* In early 1994, the English photojournalist Paul Lowe, who had been living for more than a year in the besieged city, mounted an exhibit at a partly wrecked art gallery of the photographs he had been taking along with photographs he had taken a few years earlier in Somalia; the Sarajevans, though eager to see new pictures of the ongoing destruction of their city, were offended by the inclusion of the Somalia pictures, Lowe had thought the matter was a simple one. He was a professional photographer, and these were two bodies of work of which he was proud, For the Sarajevans, it was also simple. To set their sufferings alongside the sufferings of another people was to compare them (which hell was worse?), demoting Sarajevo’s martyrdom to a mere instance. The atrocities taking place in Sarajevo have nothing to do with what happens in Africa they exclaimed. Undoubtedly there was a racist tinge to their indignation – Bosnians are Europeans, people in Sarajevo never tired of pointing our to their foreign friends – but they would have objected too if, instead, pictures of atrocities committed against civilians in Chechnya or in Kosovo, indeed in any other country, had been included in the show. It is intolerable to have one’s own sufferings twinned with anybody else’s.
news about war is now disseminated worldwide does not mean that the
capacity to think about the suffering of people far away is
significantly larger. In a modem life – a life in which there is a
superfluity of things to which we are invited to pay attention – it
seems normal to turn away from images that simply make us feel bad.
Many more would be switching channels if the news media were to
devote more time to the particulars of human suffering caused by war
and other infamies. But it is probably not true that people are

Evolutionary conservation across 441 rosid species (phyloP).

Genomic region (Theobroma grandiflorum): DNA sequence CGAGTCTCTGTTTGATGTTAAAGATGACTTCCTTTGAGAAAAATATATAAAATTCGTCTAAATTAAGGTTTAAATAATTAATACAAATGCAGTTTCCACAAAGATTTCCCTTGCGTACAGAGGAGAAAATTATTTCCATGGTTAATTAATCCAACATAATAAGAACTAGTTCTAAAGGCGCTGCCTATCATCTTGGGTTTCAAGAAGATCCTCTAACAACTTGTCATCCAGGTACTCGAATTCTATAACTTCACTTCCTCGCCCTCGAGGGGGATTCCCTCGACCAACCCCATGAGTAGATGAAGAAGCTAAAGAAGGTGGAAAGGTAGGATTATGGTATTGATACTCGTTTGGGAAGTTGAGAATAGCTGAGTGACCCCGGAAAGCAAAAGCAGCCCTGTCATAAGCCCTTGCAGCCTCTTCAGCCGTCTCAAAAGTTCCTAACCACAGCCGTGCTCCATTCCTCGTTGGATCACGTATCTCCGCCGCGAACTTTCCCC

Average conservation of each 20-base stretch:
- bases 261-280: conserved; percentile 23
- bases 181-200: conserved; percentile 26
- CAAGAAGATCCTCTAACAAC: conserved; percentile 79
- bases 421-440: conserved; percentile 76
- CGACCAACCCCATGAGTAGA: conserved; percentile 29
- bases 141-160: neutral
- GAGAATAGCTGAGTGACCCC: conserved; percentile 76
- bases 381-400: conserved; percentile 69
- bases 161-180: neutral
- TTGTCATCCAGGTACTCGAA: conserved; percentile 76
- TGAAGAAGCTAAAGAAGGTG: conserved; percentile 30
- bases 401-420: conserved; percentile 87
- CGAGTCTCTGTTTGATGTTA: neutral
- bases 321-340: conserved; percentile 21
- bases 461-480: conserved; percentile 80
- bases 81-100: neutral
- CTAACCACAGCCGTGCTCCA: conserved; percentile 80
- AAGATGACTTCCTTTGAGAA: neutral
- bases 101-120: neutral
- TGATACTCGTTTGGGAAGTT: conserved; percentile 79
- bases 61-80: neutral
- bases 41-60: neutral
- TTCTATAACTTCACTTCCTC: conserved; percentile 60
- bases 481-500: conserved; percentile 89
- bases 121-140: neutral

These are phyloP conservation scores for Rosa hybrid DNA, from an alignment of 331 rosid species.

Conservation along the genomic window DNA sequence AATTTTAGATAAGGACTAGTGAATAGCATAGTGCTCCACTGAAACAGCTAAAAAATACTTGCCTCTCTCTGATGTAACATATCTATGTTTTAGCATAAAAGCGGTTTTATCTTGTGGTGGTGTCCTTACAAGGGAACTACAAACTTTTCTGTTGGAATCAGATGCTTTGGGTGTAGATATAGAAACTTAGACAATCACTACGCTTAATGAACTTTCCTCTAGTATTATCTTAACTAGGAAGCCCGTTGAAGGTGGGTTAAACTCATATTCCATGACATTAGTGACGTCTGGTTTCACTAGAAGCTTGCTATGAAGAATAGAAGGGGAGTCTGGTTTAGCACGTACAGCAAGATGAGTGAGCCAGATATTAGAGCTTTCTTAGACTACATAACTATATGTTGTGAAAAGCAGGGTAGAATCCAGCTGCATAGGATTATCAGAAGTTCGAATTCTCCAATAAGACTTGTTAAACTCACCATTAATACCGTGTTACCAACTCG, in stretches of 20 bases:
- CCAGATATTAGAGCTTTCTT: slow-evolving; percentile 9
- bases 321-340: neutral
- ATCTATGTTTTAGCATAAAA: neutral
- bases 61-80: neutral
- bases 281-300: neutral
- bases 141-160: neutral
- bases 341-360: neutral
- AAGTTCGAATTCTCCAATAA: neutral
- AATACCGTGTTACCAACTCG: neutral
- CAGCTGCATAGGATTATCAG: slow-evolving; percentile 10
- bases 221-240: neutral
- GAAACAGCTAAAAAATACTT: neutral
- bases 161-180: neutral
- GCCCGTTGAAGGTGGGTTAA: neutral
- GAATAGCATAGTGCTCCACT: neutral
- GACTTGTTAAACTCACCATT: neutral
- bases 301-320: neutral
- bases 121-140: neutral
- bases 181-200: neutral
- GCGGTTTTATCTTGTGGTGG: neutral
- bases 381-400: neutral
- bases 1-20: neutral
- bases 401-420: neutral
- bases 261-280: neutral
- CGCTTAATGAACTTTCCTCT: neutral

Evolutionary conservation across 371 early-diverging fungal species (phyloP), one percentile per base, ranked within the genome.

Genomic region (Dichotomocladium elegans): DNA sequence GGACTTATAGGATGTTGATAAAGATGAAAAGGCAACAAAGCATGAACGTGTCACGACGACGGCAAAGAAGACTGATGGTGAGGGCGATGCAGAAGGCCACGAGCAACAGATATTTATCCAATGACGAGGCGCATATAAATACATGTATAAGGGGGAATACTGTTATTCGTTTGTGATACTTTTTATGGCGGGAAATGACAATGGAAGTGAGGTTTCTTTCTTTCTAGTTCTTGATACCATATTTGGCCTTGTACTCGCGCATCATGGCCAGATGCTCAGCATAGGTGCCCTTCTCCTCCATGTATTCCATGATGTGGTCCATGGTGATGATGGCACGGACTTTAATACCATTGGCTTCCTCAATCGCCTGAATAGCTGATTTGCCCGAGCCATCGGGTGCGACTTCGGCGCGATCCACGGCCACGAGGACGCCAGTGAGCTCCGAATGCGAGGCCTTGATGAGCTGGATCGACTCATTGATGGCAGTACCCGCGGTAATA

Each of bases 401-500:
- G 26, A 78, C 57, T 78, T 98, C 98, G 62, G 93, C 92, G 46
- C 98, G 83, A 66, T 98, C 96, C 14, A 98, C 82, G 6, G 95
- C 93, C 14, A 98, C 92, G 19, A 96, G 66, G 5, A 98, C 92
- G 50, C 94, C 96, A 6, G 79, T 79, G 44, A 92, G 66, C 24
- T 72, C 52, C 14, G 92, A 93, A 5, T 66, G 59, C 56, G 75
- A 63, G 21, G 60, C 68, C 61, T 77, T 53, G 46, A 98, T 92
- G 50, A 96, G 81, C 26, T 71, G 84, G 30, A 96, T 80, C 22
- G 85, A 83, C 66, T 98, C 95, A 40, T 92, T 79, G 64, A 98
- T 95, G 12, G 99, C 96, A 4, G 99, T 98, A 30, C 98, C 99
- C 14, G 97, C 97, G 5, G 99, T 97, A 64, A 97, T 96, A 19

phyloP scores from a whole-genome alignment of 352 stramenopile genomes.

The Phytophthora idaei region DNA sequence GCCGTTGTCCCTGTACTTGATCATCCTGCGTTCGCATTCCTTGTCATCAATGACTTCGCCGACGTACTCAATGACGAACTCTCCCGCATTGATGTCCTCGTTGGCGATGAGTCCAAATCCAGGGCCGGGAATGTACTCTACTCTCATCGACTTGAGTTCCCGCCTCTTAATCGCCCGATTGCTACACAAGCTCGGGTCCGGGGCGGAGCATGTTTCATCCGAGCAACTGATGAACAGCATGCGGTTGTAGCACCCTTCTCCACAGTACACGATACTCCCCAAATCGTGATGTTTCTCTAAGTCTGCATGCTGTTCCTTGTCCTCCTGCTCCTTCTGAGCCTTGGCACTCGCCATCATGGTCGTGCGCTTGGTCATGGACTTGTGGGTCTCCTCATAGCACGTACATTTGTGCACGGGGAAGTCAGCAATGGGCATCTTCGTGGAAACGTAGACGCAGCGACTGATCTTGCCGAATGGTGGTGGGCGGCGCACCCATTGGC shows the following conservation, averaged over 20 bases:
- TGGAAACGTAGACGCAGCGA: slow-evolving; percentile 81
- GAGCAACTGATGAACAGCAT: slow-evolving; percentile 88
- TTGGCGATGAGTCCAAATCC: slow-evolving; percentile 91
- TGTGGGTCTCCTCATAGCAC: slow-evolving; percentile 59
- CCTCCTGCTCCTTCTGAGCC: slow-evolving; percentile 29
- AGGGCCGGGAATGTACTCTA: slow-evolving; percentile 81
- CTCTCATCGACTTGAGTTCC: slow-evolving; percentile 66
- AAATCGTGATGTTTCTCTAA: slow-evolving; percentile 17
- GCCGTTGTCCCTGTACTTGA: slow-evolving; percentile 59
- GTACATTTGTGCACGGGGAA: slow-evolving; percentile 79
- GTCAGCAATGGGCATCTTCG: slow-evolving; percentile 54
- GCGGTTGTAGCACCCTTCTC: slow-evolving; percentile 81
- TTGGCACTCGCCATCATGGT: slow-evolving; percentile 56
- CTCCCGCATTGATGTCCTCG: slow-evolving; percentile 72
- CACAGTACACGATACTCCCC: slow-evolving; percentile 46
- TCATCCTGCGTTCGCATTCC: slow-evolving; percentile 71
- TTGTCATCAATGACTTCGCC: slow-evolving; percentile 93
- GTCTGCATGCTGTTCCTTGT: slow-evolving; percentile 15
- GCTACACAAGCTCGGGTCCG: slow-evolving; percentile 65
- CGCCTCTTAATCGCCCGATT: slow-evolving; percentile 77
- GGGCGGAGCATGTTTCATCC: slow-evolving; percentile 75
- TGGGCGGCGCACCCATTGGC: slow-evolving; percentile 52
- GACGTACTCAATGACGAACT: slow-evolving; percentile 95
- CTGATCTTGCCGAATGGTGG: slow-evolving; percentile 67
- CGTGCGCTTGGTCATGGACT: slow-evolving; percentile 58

responding less. That we are not totally transformed, that we can
turn away, turn the page, switch the channel, does not impugn the
ethical value of an assaults by images. It is not a defect that we
are not seared, that we do not suffer enough, when we see these
images. Neither is the photograph supposed to repair our ignorance
about the history and causes of the suffering it picks out and
frames. Such images cannot be more than an invitation to pay
attention, to reflect, to learn, to examine the rationalizations for
mass suffering offered by established powers. Who caused what the
picture shows? Who is responsible? Is it excusable? Was it
inevitable? Is there some state of affairs which we have accepted up
to now that ought to be challenged? All this, with the understanding
that moral indignation like compassion, cannot dictate a course of
action. The frustration of not being able to do anything about what
the images show may be translated into an accusation of the
indecency of regarding such images, or the indecencies of the way
such images are disseminated – flanked, as they may well be, by
advertising for emollients, pain relievers and SUVs. If we could do
something about what the images show, we might not care as much
about these issues.
Susan Sontag (1933-2004) American writer of fiction and non-fiction. A major participant in the critique of contemporary culture with several books and articles on for instance the metaphors of illness, photography, literary theory and feminism. Her texts on photography – On Photography from 1977 in particular – have had a great impact on the way we view the medium today. The above extract from Regarding the Pain of Others has been drawn up especially for this catalogue and is published with the kind permission of Susan Sontag’s heirs, litterary agent and publisher. Please also see the colophon of this book for further reference.